If I want to know the version of awk I get the following:

$ awk --version
awk: not an option: --version

Checking in man awk I see that my awk is

mawk - pattern scanning and text processing language

  • --version is something the GNU invented for their own commands, it is not part of POSIX and most commands don't support --version. GNU awk does however, and awk --version does something sensible on my system. fedorqui's distribution uses something other than GNU awk by default. – wingedsubmariner Sep 18 '13 at 13:22
  • @wingedsubmariner that's an interesting information you gave. Thanks! My awk is mawk, hence the inexistence of version. – fedorqui Sep 18 '13 at 14:27

In this case, man awk shows us:

-W version

mawk writes its version and copyright to stdout and compiled limits to stderr and exits 0.

In my case,

$ awk -W version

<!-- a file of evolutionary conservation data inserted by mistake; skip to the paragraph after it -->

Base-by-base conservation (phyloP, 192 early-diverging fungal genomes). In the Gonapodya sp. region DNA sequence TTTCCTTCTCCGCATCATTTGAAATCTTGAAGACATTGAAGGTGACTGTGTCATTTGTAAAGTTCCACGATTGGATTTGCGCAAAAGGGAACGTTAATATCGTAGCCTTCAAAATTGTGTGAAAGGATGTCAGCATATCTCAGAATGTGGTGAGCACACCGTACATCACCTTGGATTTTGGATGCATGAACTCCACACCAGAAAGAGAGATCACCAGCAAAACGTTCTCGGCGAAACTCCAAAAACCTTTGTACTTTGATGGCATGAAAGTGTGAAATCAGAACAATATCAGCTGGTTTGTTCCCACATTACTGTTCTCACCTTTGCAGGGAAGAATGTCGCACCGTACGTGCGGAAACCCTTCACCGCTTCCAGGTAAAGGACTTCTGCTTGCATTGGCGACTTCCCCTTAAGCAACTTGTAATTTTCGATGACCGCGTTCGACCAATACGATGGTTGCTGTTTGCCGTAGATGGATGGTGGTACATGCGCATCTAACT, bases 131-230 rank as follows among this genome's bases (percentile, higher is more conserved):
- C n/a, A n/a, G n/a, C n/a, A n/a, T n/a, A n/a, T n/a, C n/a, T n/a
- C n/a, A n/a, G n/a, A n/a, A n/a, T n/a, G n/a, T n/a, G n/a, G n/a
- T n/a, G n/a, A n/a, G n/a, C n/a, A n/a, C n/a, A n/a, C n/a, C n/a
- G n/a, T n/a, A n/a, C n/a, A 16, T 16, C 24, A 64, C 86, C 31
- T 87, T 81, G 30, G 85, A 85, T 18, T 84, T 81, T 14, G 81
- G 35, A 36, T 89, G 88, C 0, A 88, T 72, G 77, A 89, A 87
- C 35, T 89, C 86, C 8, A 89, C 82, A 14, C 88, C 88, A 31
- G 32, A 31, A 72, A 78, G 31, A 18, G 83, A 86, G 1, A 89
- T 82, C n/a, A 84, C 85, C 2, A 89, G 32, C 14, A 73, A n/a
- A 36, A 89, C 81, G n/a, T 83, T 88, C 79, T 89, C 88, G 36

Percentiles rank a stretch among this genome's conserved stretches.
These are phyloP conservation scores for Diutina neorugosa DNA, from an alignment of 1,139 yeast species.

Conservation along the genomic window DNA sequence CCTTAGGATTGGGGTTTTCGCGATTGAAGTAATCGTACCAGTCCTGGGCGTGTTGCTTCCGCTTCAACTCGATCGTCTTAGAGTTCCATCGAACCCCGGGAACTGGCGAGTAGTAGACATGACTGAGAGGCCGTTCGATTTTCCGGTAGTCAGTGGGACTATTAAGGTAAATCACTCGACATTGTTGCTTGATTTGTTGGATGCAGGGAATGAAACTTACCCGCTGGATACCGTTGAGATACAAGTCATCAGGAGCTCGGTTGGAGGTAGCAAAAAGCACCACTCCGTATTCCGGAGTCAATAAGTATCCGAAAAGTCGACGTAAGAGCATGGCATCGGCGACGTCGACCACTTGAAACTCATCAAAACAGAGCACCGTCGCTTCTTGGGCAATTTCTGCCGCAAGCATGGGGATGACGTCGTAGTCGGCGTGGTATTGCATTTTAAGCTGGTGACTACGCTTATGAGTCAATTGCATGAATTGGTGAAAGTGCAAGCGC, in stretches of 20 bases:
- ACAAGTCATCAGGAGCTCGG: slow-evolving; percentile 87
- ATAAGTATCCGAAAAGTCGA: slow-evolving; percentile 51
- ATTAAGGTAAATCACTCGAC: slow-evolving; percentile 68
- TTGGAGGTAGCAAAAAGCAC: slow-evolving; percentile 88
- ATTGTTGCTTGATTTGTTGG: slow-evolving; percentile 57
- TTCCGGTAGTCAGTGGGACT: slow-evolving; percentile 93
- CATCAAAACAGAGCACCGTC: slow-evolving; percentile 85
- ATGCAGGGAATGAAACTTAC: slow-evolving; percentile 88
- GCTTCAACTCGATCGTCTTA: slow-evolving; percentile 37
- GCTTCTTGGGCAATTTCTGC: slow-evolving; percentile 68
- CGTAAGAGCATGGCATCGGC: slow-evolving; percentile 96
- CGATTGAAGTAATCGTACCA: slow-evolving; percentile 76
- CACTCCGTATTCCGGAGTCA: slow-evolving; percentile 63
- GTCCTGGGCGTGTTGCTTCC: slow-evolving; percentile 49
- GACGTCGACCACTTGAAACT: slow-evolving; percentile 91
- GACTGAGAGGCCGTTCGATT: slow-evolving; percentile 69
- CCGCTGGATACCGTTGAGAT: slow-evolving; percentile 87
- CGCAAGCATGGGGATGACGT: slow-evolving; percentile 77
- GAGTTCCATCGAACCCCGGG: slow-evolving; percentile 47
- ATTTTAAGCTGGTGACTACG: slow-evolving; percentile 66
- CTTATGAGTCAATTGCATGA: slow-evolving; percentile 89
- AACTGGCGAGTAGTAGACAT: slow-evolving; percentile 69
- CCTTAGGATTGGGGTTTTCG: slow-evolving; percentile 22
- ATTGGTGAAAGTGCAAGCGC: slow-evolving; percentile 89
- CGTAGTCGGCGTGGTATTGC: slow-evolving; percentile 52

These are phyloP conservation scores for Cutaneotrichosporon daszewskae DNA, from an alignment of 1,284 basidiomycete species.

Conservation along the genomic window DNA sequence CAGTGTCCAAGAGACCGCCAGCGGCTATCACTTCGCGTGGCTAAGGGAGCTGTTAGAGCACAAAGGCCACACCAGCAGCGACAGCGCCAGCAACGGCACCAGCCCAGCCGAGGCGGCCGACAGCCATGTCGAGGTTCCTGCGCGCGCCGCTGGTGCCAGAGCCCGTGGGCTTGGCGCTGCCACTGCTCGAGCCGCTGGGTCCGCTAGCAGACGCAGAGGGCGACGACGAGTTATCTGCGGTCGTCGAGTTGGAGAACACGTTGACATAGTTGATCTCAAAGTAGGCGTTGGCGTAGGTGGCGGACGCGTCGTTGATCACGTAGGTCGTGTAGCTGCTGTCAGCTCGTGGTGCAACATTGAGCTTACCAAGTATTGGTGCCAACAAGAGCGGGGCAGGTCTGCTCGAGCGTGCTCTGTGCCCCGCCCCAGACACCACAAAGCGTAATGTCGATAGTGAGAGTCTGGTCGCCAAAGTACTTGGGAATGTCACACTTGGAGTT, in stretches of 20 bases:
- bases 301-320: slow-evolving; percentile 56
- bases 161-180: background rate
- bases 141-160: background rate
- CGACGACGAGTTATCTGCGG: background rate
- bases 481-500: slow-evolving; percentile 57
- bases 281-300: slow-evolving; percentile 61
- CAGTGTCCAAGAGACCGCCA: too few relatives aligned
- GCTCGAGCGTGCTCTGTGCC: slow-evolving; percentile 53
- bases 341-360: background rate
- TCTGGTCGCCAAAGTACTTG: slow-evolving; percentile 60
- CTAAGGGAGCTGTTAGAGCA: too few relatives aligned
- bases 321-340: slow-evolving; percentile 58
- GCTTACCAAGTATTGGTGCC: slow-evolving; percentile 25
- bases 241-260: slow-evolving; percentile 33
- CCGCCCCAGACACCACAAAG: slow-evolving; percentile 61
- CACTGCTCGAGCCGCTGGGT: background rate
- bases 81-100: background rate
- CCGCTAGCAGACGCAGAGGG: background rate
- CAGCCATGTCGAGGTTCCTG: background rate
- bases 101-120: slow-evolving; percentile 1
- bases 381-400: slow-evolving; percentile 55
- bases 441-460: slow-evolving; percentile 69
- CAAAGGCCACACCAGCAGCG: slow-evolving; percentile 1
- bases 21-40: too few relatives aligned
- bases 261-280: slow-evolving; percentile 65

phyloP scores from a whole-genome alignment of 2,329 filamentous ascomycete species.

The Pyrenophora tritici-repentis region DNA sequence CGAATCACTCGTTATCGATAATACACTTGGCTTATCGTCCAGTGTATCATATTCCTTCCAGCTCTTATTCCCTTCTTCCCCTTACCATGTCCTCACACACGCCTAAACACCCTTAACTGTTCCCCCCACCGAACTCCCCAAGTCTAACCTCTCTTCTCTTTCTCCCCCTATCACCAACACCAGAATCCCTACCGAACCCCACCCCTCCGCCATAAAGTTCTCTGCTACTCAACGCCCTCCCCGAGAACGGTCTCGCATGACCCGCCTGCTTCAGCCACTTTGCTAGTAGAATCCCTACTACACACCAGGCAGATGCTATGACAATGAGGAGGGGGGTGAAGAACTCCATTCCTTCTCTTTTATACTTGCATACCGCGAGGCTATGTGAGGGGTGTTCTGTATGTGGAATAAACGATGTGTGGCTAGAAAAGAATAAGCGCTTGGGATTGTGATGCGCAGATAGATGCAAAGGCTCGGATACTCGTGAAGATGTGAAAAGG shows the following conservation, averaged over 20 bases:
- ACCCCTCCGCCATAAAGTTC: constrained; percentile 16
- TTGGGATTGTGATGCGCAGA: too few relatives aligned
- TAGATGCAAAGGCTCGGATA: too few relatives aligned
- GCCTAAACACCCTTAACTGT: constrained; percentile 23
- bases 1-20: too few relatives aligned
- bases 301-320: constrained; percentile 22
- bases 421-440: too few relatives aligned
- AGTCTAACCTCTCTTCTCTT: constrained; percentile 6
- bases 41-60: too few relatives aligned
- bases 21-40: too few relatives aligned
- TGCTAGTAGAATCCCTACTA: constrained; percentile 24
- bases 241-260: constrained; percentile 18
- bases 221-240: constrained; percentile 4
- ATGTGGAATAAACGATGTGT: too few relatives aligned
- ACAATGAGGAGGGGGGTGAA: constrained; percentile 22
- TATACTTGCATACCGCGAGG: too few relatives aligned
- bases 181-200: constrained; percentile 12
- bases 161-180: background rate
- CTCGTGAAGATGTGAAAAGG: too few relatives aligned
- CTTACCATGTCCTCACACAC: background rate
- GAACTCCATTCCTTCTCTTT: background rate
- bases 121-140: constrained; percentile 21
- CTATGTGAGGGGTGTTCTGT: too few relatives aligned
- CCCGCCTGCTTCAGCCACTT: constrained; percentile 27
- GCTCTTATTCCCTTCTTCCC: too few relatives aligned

mawk 1.3.3 Nov 1996, Copyright (C) Michael D. Brennan

compiled limits:
max NF             32767
sprintf buffer      2040

I try to be more general.

awk -Wversion 2>/dev/null || awk --version

works whether awk invokes mawk, gawk or original-awk available for Debian/Ubuntu Linux. Note that -W and version have to be concatenated so that original-awk does not think version is a program. In Ubuntu Linux you can use sudo update-alternatives --config awk to see and to choose the implementation that is invoked by the command awk.

  • I don't know how standard it is to accept the concatenated option, but it is not necessary use it in my experience: awk -W version </dev/null 2>/dev/null|awk '{print $0;nz=1}END{if(!nz)exit 1}' || awk --version or alternatively (s=$(awk -W version </dev/null 2>/dev/null); if [ -n "$s" ]; then printf "$s\n"; else awk --version; fi) – jarno Sep 5 '15 at 16:39

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